At age 5, I first learned about poison ivy while sitting in my grandmother’s kitchen sink having my little legs scrubbed with brown soap. I had been, without permission, exploring the woods behind my grandparents’ home. Unbeknownst to me, lurking among the acorns and pretty leaves I was gathering grew the dreaded poison ivy. “It’s very bad,” my grandmother said as she scrubbed away. “It could hurt you and make you sick.”

Poison ivy, poison oak, and poison sumac are not actually poisonous: They don’t contain toxins that will kill us. However, all three plants produce an oily resin called urushiol, a compound that causes an immune system reaction in our skin. Approximately 10 percent of humans don’t react to urushiol, while 90 percent will get a skin rash from even slight contact with it. The reaction is a blistery, red, puffy, patchy rash where you had contact with urushiol. It’s usually on the legs and hands, but if you nuzzled your pet after it brushed against one of these plants or stood in smoke from a fire where one was burned, the rash could appear on any exposed skin, including your face, eyes, and throat.

Most commonly, contact occurs from brushing up against the leaves of these plants while working or playing outside where the plants grow. Urushiol can linger on pet fur, gloves, tools, and tarps. It can even be in smoke, so when these plants are burned, it can cause reactions in people who haven’t directly touched the plant. Breathing urushiol-laden smoke deep into your lungs or getting the oil in your eyes can be dangerous.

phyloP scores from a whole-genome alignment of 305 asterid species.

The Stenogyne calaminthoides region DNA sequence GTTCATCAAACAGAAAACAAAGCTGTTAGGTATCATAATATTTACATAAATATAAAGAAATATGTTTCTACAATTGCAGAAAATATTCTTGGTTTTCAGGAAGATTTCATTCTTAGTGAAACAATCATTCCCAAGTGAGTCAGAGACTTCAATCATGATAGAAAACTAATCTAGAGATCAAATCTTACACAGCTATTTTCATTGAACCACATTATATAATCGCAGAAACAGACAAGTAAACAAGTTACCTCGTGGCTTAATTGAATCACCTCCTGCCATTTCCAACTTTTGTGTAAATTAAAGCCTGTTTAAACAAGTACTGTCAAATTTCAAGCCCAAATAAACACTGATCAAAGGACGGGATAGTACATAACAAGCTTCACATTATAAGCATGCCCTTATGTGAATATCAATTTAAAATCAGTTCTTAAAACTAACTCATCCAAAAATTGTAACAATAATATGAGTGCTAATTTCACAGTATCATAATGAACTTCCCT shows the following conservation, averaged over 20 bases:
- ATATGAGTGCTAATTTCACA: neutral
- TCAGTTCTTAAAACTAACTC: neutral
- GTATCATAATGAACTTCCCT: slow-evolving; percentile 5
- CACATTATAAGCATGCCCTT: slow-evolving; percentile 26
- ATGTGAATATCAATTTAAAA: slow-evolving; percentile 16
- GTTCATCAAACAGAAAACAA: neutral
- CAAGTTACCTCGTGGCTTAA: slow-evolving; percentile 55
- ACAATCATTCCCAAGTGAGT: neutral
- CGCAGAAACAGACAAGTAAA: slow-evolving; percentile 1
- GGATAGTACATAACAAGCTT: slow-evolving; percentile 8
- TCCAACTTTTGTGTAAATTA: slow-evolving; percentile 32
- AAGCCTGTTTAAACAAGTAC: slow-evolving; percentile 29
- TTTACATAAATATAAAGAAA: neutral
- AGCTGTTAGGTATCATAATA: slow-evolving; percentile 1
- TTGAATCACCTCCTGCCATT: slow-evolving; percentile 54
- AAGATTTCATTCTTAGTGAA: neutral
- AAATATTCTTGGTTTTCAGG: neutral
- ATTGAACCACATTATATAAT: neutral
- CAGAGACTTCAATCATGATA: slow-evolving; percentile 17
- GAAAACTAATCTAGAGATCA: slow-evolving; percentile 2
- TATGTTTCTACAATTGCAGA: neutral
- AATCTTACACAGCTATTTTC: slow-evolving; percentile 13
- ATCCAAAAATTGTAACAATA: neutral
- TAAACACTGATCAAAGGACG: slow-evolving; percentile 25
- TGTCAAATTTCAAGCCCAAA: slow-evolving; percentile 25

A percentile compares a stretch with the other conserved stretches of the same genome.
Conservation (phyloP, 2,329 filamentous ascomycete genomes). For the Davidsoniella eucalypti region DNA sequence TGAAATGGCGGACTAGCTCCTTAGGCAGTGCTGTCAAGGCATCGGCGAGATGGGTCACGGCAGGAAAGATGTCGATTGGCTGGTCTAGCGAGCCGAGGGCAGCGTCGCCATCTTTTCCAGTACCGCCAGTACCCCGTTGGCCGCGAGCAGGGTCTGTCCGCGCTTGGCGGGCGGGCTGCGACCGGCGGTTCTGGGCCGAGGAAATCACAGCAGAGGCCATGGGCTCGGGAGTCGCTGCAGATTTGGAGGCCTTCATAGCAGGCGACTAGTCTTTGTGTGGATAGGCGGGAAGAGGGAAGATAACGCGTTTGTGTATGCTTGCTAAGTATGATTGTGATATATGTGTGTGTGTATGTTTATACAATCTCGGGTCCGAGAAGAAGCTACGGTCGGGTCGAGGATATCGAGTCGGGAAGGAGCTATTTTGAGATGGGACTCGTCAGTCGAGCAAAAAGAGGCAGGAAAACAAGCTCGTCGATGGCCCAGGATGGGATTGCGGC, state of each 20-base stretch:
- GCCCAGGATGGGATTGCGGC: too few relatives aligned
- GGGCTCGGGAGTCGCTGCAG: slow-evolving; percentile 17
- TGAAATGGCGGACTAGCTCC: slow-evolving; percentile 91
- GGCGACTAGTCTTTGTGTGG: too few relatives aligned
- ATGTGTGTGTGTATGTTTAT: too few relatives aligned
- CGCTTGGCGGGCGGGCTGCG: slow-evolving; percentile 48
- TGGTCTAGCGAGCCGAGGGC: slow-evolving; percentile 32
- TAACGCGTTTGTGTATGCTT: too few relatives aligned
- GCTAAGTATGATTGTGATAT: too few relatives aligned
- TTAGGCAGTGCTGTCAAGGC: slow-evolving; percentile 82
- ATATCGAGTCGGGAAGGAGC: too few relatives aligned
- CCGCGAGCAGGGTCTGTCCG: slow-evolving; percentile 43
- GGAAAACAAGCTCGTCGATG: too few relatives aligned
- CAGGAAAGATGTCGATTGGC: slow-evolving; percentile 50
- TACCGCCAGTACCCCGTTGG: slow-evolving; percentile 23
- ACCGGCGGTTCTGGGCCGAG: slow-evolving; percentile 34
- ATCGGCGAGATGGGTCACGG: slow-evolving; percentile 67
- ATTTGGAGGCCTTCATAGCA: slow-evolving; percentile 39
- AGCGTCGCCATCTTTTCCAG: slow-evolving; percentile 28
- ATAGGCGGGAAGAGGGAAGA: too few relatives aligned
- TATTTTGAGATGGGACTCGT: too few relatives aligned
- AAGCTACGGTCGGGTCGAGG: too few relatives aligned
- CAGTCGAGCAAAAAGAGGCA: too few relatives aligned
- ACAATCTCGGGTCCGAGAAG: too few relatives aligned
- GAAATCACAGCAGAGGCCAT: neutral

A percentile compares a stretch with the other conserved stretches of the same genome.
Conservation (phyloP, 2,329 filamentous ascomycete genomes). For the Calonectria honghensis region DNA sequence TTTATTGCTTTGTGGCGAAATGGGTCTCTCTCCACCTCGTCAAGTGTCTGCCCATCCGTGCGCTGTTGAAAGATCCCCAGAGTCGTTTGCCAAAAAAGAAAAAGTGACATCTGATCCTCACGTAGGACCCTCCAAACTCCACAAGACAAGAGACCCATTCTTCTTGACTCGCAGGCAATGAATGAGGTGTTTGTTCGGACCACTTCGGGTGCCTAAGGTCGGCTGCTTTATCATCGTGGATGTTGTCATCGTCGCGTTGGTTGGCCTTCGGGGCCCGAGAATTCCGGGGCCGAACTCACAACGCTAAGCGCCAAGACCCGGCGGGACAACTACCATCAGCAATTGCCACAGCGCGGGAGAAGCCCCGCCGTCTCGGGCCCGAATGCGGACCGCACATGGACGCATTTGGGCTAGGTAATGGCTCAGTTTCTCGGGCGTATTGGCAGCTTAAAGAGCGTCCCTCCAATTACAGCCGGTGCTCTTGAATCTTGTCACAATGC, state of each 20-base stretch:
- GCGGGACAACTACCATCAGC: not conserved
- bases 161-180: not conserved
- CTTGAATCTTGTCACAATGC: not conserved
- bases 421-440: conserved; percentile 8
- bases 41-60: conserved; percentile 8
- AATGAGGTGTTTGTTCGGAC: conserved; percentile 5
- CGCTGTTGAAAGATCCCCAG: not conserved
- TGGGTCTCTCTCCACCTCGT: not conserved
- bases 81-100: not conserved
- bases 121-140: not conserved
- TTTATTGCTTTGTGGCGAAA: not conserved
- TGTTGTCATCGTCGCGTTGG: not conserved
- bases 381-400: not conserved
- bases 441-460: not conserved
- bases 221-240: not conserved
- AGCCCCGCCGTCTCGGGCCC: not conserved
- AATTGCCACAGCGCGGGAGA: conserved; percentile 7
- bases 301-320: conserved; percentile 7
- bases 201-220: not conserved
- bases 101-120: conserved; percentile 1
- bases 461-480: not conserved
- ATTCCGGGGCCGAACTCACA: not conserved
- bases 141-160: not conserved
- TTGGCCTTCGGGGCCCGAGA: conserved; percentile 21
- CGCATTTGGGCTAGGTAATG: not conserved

In most cases, a poison ivy, oak, or sumac rash does not require a trip to the doctor. You can treat it at home, and several natural medicines will relieve your symptoms. Here are my favorites:

Wash your skin. My grandmother was right: If you wash your skin within 30 minutes of exposure to urushiol-containing plants, you may completely avoid a rash. Any soap will do, even dish soap if you don’t have bath soap handy. You don’t need to scrub vigorously, just a good wash to remove the plant resin.

Oatmeal bath. Soak in an oatmeal bath for great relief from the itch. Tie a sock filled with raw rolled oats to the spout of your tub and let the water flow through it. Soak for 15 to 20 minutes as often as needed.

Calendula. This plant has skin-healing and soothing properties. Buy a tincture, a spray, or make your own tea from the dried flowers. (Steep one-quarter cup of dried flowers in one pint of hot water). Apply Calendula directly to your rash every two hours until your symptoms calm. Pour or spray it onto your skin. Avoid rubbing as this will aggravate your symptoms.

Witch hazel. If your rash is hot and burning, the astringent, cooling reaction of witch hazel can be very soothing. Pour or spray. Don’t rub.

If you develop a rash near your eyes or in your throat, if you have a fever, or if you experience any trouble breathing, see your physician immediately.

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